Key Stage 4


'Organisms and health': organisms are interdependent and adapted to their environments; variation within a species can lead to evolutionary changes and similarities between species can be measured and classified.

When we encounter an animal at a depth of more than two miles in the ocean, there is a 50-50 chance that it will be a new species that no-one has seen before. But how can we tell that it is a new species? How would you recognise a new species, and what would you call it? Can you imagine a new deep-sea species - what adaptations might it have to its environment?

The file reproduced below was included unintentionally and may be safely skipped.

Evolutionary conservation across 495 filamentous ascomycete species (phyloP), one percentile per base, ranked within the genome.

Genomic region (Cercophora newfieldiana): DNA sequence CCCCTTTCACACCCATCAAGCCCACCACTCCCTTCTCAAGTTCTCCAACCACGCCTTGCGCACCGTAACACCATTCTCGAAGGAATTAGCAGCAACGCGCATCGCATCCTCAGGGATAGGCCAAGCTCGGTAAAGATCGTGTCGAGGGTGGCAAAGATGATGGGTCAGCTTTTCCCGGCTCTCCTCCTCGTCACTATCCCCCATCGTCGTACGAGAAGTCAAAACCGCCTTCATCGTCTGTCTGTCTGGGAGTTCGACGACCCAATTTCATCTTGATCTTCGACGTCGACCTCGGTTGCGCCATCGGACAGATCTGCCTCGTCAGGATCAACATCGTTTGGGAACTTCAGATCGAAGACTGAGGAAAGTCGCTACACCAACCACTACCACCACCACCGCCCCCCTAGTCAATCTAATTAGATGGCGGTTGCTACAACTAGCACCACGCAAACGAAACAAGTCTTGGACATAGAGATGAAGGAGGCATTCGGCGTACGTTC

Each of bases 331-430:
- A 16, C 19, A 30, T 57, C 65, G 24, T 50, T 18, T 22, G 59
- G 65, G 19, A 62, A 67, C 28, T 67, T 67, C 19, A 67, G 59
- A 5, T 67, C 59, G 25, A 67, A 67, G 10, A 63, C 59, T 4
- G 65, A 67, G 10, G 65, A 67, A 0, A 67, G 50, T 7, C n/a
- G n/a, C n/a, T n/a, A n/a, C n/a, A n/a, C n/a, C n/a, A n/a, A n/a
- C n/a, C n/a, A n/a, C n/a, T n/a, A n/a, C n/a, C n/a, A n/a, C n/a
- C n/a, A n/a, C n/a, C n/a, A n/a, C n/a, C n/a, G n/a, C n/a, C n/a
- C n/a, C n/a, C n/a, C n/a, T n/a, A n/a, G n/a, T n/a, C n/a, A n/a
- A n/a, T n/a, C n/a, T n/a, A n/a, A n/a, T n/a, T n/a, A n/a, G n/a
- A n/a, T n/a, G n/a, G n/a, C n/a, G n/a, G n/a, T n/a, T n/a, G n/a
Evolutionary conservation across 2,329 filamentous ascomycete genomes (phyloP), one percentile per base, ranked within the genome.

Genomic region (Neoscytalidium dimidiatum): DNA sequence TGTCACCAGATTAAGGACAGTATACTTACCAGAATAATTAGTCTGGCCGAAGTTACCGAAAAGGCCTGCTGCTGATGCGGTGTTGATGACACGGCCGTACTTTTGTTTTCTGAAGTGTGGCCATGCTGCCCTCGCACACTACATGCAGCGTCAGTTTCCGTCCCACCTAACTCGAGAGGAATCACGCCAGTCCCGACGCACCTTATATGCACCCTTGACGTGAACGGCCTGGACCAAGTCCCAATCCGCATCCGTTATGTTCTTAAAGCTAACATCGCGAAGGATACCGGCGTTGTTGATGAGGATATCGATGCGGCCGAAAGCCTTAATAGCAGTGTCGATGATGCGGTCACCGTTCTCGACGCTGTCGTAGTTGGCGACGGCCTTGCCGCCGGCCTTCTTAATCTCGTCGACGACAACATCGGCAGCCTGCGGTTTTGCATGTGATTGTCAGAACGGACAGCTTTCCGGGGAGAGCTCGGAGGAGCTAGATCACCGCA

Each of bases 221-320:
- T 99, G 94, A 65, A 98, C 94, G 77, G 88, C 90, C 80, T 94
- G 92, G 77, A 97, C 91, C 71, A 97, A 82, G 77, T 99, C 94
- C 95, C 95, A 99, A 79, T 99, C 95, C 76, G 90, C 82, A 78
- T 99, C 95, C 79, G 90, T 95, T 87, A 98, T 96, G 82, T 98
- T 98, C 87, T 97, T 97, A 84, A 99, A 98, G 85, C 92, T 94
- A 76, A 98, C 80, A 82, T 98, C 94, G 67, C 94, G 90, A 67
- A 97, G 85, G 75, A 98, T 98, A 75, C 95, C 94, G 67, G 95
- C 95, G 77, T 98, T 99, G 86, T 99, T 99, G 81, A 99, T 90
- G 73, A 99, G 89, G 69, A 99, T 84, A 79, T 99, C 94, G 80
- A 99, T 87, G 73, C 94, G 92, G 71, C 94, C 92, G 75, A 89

'Environment, Earth and Universe': the surface of the Earth has changed since the Earth's origin and is changing at present.

How do the chains of undersea volcanoes at mid-ocean ridges shape our world? How are the plates of the Earth's crust moving relative to each other? What are mid-ocean ridges, and what role do they play in the movement of those plates?

Other curriculum links

Primary curriculum: scientific knowledge and technological understanding

Key Stage 3: 'Science'

GCSE Biology, Chemistry, Physics

A-level Biology, Chemistry, Physics


Find out more about the Cayman Trough, undersea volcanoes, deep-sea vents,
and the inhabitants of the abyss.
What are we investigating?


Take a tour of our research ship and our undersea vehicles, sensors and systems for exploring the ocean floor.
What are we using?


Meet the people aboard the ship: biologists and geologists, professors and students, engineers and mariners.
Who are we?